But assuming you are generally like me, dear reader, some things in human arts, literature, and popular culture have to power to be like poison pills for you. Maybe you won’t be affected by the same toxins to which I’m vulnerable, but still, I’d say the poison tuned to affect you the most is out there somewhere.

And it is more than possible such a thing that has the power to hurt you might be enjoyable. Like a chocolate-coated poison pill.

It makes sense to me that it’s possible for us to develop a skill of extracting the pleasure out of entertainment without being affected by the negative messages it contains. But that would be a little like licking the chocolate off pills we know are poisonous. Most people would not do that–most people would avoid the poison pills and instead chose pills they know are non-toxic.

“Oh, but the chocolate on the poison pills is so tasty, soooo good!” (Please bear with my dry observation at this point that Satan is not a figment of the Christian imagination.)

Image credit: Homdor.com

Maybe we ought to collectively prefer seek out what are in my metaphor “non-toxic pills.” Maybe part (part, not all) of our role in being sub-creators is to produce art/popular culture that celebrates virtue, rather than us delving into popular culture around us in a way that’s rather like licking chocolate off poison pills.

Believe it or not, I’m not actually saying anything profoundly different here than what Cap Stewart and E. Stephen Burnett said this week. I agree that God intended humans to create culture and that being sub-creators is something with a tremendous power to honor God–and I agree that participating in the culture we live in is to a degree normal. I also do not automatically classify all of popular culture as sinful–not every 80s song was oriented towards numbing a person to a Bible-prohibited sin!

I’m making a call in part for discernment concerning culture, which was not the topic Cap and E. Stephen were covering, but which I am certain they personally embrace.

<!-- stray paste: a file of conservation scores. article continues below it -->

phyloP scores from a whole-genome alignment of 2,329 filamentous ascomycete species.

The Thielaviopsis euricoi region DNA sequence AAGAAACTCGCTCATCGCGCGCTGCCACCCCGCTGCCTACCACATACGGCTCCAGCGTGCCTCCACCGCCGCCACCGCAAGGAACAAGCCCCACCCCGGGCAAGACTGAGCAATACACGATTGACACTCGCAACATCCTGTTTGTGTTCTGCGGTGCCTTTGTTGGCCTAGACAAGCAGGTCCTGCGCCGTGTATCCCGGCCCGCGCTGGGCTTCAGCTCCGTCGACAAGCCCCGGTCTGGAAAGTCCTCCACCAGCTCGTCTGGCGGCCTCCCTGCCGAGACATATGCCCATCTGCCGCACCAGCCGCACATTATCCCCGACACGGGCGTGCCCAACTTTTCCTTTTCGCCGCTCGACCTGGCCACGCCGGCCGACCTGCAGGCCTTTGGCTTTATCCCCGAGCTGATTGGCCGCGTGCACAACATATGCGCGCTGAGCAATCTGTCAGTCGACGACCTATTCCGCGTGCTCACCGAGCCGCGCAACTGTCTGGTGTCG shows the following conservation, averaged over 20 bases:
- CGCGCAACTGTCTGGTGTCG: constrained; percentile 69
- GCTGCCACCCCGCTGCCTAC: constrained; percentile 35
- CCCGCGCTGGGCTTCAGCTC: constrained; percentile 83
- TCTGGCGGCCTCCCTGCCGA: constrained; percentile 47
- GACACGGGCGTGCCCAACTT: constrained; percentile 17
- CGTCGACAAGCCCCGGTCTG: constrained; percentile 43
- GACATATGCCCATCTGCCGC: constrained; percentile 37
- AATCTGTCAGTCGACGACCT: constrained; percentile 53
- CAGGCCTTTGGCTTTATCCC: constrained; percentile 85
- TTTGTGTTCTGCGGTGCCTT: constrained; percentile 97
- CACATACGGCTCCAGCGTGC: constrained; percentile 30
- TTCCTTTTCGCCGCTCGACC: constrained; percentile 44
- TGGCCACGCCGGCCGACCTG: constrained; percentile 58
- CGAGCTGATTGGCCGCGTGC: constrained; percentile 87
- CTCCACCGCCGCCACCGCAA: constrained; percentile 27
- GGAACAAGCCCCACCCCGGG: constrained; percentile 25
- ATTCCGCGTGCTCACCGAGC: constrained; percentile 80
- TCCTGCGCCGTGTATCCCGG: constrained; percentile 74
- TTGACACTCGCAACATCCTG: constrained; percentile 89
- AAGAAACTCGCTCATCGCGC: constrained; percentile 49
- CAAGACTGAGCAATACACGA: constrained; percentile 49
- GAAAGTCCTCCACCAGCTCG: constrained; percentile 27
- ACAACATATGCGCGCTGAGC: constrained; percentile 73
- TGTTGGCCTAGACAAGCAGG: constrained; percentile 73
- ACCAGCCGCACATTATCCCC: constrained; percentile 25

What I’m trying to make clear is that it’s actually normal to embrace a type of sorting process for popular culture and refuse to engage in areas we know are potential problems for us. Maybe that’s more like avoiding foods we know are unhealthy than avoiding poison, but we should in effect produce our own nourishment in entertainment and recognize it’s a good idea to eat from it whenever we realize what is being offered up from the world around us will make us sick.

Perhaps therefore we should look on abstainers with a bit more favor–if someone thinks he or she needs to avoid as much as possible all the metaphorical foods at the supermarket and only eat from his or her metaphorical garden, OK, maybe he or she is making the exact right choice for that person. Which doesn’t mean I am obliged to make the same choice–still, I very well know I shouldn’t eat just any food sold at the market, willy-nilly.

However, if we are going to try to extract the pleasure out of things we know are hazardous for ourselves (which nothing I’ve said prohibits you from doing, even if it isn’t the best idea, because I know it’s possible to be exposed to sin without sinning yourself), let’s at least be honest with ourselves that we are taking a risk. There is the possibility we will become so drawn to the pleasure aspect that we eventually don’t even care about the poison. In effect swallowing the pills whole, even though we know the poison is there, like smokers who know what they are doing is bad for them, but struggle to quit.